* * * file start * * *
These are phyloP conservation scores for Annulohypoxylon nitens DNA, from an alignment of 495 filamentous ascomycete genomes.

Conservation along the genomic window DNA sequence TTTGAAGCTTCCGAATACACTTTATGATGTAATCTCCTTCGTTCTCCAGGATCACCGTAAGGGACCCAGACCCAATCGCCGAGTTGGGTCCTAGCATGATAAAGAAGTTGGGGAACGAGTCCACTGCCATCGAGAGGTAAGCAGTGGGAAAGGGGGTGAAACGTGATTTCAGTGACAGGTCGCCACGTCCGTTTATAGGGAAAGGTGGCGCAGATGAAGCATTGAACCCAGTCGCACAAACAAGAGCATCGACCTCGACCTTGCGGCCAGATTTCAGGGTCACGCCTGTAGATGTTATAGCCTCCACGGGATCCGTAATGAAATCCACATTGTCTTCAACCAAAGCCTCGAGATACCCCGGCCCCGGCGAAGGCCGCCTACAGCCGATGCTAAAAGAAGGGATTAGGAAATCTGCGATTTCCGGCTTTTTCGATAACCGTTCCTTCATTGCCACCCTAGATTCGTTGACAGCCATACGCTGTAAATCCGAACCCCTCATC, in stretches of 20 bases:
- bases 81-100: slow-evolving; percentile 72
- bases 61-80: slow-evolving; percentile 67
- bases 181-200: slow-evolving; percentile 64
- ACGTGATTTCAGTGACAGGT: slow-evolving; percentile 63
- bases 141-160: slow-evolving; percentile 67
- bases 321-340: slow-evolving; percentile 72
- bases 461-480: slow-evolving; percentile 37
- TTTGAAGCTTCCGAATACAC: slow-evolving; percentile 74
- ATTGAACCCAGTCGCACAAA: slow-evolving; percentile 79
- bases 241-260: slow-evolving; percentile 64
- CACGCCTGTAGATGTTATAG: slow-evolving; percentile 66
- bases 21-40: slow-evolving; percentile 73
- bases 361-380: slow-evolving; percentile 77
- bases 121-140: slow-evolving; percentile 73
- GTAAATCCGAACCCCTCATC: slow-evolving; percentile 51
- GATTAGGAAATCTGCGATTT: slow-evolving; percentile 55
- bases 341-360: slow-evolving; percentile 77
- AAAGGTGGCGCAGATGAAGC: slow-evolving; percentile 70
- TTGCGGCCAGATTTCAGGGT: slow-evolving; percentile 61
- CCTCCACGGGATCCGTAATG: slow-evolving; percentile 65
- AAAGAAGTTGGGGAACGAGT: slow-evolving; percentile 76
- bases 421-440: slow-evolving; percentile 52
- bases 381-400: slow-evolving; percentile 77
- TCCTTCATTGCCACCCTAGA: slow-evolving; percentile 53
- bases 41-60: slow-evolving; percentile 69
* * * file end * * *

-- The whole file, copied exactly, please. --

These are phyloP conservation scores for Annulohypoxylon nitens DNA, from an alignment of 495 filamentous ascomycete genomes.

Conservation along the genomic window DNA sequence TTTGAAGCTTCCGAATACACTTTATGATGTAATCTCCTTCGTTCTCCAGGATCACCGTAAGGGACCCAGACCCAATCGCCGAGTTGGGTCCTAGCATGATAAAGAAGTTGGGGAACGAGTCCACTGCCATCGAGAGGTAAGCAGTGGGAAAGGGGGTGAAACGTGATTTCAGTGACAGGTCGCCACGTCCGTTTATAGGGAAAGGTGGCGCAGATGAAGCATTGAACCCAGTCGCACAAACAAGAGCATCGACCTCGACCTTGCGGCCAGATTTCAGGGTCACGCCTGTAGATGTTATAGCCTCCACGGGATCCGTAATGAAATCCACATTGTCTTCAACCAAAGCCTCGAGATACCCCGGCCCCGGCGAAGGCCGCCTACAGCCGATGCTAAAAGAAGGGATTAGGAAATCTGCGATTTCCGGCTTTTTCGATAACCGTTCCTTCATTGCCACCCTAGATTCGTTGACAGCCATACGCTGTAAATCCGAACCCCTCATC, in stretches of 20 bases:
- bases 81-100: slow-evolving; percentile 72
- bases 61-80: slow-evolving; percentile 67
- bases 181-200: slow-evolving; percentile 64
- ACGTGATTTCAGTGACAGGT: slow-evolving; percentile 63
- bases 141-160: slow-evolving; percentile 67
- bases 321-340: slow-evolving; percentile 72
- bases 461-480: slow-evolving; percentile 37
- TTTGAAGCTTCCGAATACAC: slow-evolving; percentile 74
- ATTGAACCCAGTCGCACAAA: slow-evolving; percentile 79
- bases 241-260: slow-evolving; percentile 64
- CACGCCTGTAGATGTTATAG: slow-evolving; percentile 66
- bases 21-40: slow-evolving; percentile 73
- bases 361-380: slow-evolving; percentile 77
- bases 121-140: slow-evolving; percentile 73
- GTAAATCCGAACCCCTCATC: slow-evolving; percentile 51
- GATTAGGAAATCTGCGATTT: slow-evolving; percentile 55
- bases 341-360: slow-evolving; percentile 77
- AAAGGTGGCGCAGATGAAGC: slow-evolving; percentile 70
- TTGCGGCCAGATTTCAGGGT: slow-evolving; percentile 61
- CCTCCACGGGATCCGTAATG: slow-evolving; percentile 65
- AAAGAAGTTGGGGAACGAGT: slow-evolving; percentile 76
- bases 421-440: slow-evolving; percentile 52
- bases 381-400: slow-evolving; percentile 77
- TCCTTCATTGCCACCCTAGA: slow-evolving; percentile 53
- bases 41-60: slow-evolving; percentile 69